Geek news is in abundance on the internet. Having a tablet in the toilet just is not a substitute for a magazine.

      • +1
        I subscribed to LJ, Linux Mag and Linux Format in print. I stopped renewing LJ when they went PDF only. Still miss the BASH tutorials. I stopped renewing Linux Mag when I left corp IT (it's very business oriented).

        Which leaves LXF. The magazine and the podcasts are informative, insightful and entertaining. And they represent both Free software enthusiasts and Open Source pragmatists, debating technology and politics without just looking at the cost/economic side of things (software as products for consume

    • Christ, even the Linux *magazines* inevitably end up with everyone squabbling and forking.

    • So, who are the other 8?
  • I like linux and all but I cant see the point of a magazine, is this for people who have no internet tubes in their impoverished nation? and can afford reading material...and can read...
    • It's a digital magazine, not just print.

      • by Anonymous Coward

        Fair enough, though still not sure they've fully embraced the digital bit, since the whole concept of an "issue" is based on having to consolidate information to a publication to minimize printing costs.
        Why not just post each individual article when they've been completed and edited (OK, I admit the concept of "editing" an article also appears to have gone by the wayside given the quality of a lot of online articles)

        • Perhaps I want to be able to read it when I dont have internet access? Which I disproportionately dont when I want to read.

          I suppose HTML storage can limit the importance of issues, and a custom app can too, but having a chunk to download and read is something I won't mind. I dont stream all my podcasts either, and appreciate a regular weekly release date rather than some here and some there.

      • It's a digital magazine

        Ah, well then. A digital magazine is *so* much better than a web site, because... er.... well it just is.

    • It's like one of those "build your own boat" magazines, first issue only $0.99 *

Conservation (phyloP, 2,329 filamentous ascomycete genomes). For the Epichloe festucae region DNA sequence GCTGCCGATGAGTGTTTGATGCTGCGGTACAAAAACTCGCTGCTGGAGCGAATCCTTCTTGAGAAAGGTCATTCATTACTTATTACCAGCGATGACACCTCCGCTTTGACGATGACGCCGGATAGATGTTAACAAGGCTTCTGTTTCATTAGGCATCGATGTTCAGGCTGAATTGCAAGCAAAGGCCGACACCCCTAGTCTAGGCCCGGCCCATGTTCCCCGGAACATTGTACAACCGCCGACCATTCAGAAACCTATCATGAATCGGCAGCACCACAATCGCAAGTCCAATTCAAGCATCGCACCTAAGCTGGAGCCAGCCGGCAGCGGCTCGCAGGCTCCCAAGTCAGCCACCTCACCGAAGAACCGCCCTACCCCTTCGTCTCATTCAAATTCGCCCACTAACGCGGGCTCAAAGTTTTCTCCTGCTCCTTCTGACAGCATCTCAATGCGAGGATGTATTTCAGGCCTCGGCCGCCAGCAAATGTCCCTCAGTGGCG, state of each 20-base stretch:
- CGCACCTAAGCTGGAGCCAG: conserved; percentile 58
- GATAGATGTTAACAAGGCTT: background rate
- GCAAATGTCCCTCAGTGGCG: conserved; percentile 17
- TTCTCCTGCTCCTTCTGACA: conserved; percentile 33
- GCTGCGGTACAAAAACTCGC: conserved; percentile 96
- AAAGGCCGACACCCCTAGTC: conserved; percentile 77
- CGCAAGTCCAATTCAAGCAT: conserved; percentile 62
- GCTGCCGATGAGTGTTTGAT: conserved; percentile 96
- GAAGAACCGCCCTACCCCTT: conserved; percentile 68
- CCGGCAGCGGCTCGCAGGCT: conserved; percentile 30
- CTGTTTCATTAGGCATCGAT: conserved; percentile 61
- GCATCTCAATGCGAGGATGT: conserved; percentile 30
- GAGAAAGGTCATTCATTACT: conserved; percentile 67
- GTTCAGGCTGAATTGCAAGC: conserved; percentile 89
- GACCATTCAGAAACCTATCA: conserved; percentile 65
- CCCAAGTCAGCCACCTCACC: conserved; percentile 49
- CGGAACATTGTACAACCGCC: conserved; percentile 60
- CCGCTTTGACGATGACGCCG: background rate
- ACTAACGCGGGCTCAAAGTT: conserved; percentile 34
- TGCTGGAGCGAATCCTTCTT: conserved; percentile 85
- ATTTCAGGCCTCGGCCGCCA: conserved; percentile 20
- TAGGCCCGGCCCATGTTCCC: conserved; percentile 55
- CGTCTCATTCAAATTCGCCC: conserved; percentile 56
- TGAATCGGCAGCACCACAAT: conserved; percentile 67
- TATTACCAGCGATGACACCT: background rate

Each one comes with a tiny bit of source code that you must manually type in to lovingly craft your own linux distribution.

      * Future issues $99.99

      • perfect, like that Mad magazine with 2 pages of basic code to draw Alfred's face... I never got that one working, but I suppose I was only 10 or so. it could have been a massive troll I guess. next I want the raspberry pi mag where I get an arm cpu with the first issue and have to build a toaster oven to get it stuck on the board which comes with issue 99
    • by TheSeatOfMyPants ( 2645007 ) on Wednesday December 11, 2013 @03:11AM (#45658443) Journal

      Believe it or not, there's still hobby-specific magazines of all kinds... There's 3-4 general Linux pubs, a couple devoted to distros or environments, and then in the general tech-geek category, 2600: Hacker Quarterly, Make, Maximum PC and a bunch focused on other hardware/OSplatforms. That's not even taking the magazines focused on general science, specific scientific fields, weird shit like Mental Floss, or non-STEM topics.

      If someone can use Linux, they presumably can read. They might be, as Iam, too poor to pay the high cost of most (or all) Linux magazines (they're high in the US, at least) Personally, I always buy 2600, plus sometimes Writer's Digest, Renaissance Faires & Culture or something else that catches my eye. I was quite excited to score a bunch of old 2600 back issues last year at a garage sale, too. :)